The narrator explains that the work to follow constitutes the records of a man who called himself the Steppenwolf, the “wolf of the Steppes.” The narrator identifies himself as the nephew of the landlady of the lodging house where the Steppenwolf spent nine or ten months before mysteriously disappearing. The narrator assures us that the portrait of the Steppenwolf that the records provide is fuller and more detailed than the one that emerged from the narrator’s slight encounters with the man. He says that the Steppenwolf was an extremely shy and antisocial being, a man so lonely and so strange that he seemed to come from another world altogether.
The narrator recounts his brief run-ins with the Steppenwolf. When the Steppenwolf first arrives at the narrator’s aunt’s lodging house, he sniffs the air and declares that it smells good. The narrator becomes suspicious and repulsed when the Steppenwolf asks that the police not be informed of his arrival. The narrator’s disgust heightens over time as he observes the Steppenwolf’s unusual books, odd hours, heavy drinking, and incessant smoking. These habits are all most disagreeable to the strictly bourgeois narrator. However, his aunt’s spirited defense of the Steppenwolf, along with the narrator’s own positive, interesting encounters with the man, leads him to view the Steppenwolf sympathetically, as a rare, sensitive individual. However, the narrator adds that the effect of his exposure to the Steppenwolf has been “disturbing and disquieting.”
The narrator tells us that the Steppenwolf’s real name is Harry Haller. He describes a look that the Steppenwolf gives him during a lecture given by a very famous speaker. This look, according to the narrator, pierces not only the speaker’s own arrogance but also the self-deluding, pompous, and flawed nature of the entire epoch. The narrator believes that Haller is deeply intelligent and insightful, but that his gifts lead to his overwhelming loneliness and propensity to suffer. The narrator goes on to call the Steppenwolf a “genius of suffering” in the manner of Nietzsche, the renowned nineteenth-century German philosopher. He then speculates that perhaps Haller experienced a traumatically repressive upbringing, which has made him hate himself.
The narrator offers an account of the Steppenwolf’s habits, describing one particular encounter that stands out. Returning home one day, the narrator finds Haller seated on the landing of the stairs between the first and second floors. Haller admits that he is fascinated by the sight and smell of the incredible middle-class cleanliness that is manifest in the perfectly maintained araucaria plant on the landing. The plant is situated next to a spotlessly clean vestibule at the entrance of a first-floor flat. Haller insists that he does not speak with irony and instead expresses nostalgia for his own long-lost bourgeois existence.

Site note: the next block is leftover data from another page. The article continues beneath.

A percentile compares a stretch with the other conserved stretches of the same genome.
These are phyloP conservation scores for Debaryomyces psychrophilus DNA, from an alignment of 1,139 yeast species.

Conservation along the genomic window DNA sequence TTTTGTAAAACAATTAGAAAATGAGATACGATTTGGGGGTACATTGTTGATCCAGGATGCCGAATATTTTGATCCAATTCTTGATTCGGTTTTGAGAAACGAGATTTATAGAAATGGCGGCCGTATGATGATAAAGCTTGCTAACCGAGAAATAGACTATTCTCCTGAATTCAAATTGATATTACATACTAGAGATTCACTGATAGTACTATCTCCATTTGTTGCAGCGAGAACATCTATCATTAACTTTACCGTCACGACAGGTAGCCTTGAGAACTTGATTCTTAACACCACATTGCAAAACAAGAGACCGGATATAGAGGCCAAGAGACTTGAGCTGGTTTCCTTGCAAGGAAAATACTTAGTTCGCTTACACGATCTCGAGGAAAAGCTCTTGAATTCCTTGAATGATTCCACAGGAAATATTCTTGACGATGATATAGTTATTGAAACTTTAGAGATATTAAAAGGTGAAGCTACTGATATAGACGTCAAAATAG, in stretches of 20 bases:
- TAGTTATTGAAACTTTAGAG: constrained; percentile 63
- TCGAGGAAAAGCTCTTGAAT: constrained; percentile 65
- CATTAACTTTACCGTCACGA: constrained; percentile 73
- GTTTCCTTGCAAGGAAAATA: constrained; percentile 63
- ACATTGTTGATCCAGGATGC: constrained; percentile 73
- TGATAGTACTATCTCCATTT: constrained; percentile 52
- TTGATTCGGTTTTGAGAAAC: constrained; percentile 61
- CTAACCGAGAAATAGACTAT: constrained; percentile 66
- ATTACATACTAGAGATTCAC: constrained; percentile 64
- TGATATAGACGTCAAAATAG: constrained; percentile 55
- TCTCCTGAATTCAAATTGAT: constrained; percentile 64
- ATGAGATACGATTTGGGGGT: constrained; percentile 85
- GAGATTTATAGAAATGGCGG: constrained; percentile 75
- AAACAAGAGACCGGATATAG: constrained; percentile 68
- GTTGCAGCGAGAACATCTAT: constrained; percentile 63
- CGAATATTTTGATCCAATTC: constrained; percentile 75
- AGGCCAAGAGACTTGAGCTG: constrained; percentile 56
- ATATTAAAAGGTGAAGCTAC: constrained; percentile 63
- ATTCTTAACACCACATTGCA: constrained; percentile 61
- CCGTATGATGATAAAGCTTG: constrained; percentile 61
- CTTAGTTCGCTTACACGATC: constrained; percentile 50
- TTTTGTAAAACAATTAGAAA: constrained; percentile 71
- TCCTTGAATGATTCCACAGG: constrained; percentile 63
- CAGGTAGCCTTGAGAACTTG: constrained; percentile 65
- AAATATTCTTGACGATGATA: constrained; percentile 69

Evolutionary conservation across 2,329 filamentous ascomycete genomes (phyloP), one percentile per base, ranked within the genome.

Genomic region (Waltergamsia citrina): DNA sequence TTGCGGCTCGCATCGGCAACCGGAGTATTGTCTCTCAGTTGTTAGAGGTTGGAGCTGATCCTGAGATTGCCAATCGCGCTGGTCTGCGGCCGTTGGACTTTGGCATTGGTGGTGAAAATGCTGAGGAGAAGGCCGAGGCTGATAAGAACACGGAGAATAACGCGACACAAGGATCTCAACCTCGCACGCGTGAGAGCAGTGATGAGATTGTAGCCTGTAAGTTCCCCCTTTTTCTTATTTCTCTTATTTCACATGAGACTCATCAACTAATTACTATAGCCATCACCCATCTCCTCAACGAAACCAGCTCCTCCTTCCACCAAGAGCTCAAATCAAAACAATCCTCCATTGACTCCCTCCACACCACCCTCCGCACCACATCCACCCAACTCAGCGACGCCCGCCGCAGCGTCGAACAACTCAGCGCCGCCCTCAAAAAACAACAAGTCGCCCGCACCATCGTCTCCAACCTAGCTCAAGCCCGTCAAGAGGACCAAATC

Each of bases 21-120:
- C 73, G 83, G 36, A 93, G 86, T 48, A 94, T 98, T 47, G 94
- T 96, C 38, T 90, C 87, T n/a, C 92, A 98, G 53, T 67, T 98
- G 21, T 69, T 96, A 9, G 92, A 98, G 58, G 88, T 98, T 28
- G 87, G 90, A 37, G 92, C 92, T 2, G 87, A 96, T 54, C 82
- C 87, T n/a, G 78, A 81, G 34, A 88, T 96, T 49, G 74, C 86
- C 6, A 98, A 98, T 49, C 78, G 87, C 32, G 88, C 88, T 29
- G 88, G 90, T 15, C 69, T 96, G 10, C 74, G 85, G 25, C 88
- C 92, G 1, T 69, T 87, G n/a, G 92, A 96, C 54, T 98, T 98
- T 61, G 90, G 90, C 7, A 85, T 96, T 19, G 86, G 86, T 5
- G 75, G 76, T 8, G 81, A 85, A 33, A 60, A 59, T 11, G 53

Haller invites the narrator to join him in his apartment, where he reads and comments on a quotation out of one of his books. The quotation describes how men will not “swim before they are able to.” Haller takes the idea of swimming to refer to a life of profound thought, telling the narrator that most men prefer solid earth and are “made for life, not for thought.” Those who do go far in thought barter away their hold on solid earth, and each will one day drown.
The narrator then describes a time when he saw Haller at the symphony and recalls that Haller reacted very curiously to the music. During the first and third pieces, the Steppenwolf seemed in a vacant, irritated frame of mind, taken up by other thoughts. During the second piece, however, Haller bloomed and seemed transported by the music into a state of clear rapture. The narrator also recounts seeing a pretty young woman twice visit Haller. Though Haller and the woman seem to go out together happily, both times Haller returns alone in a forlorn state. The third time the woman visits, she and Haller quarrel terribly.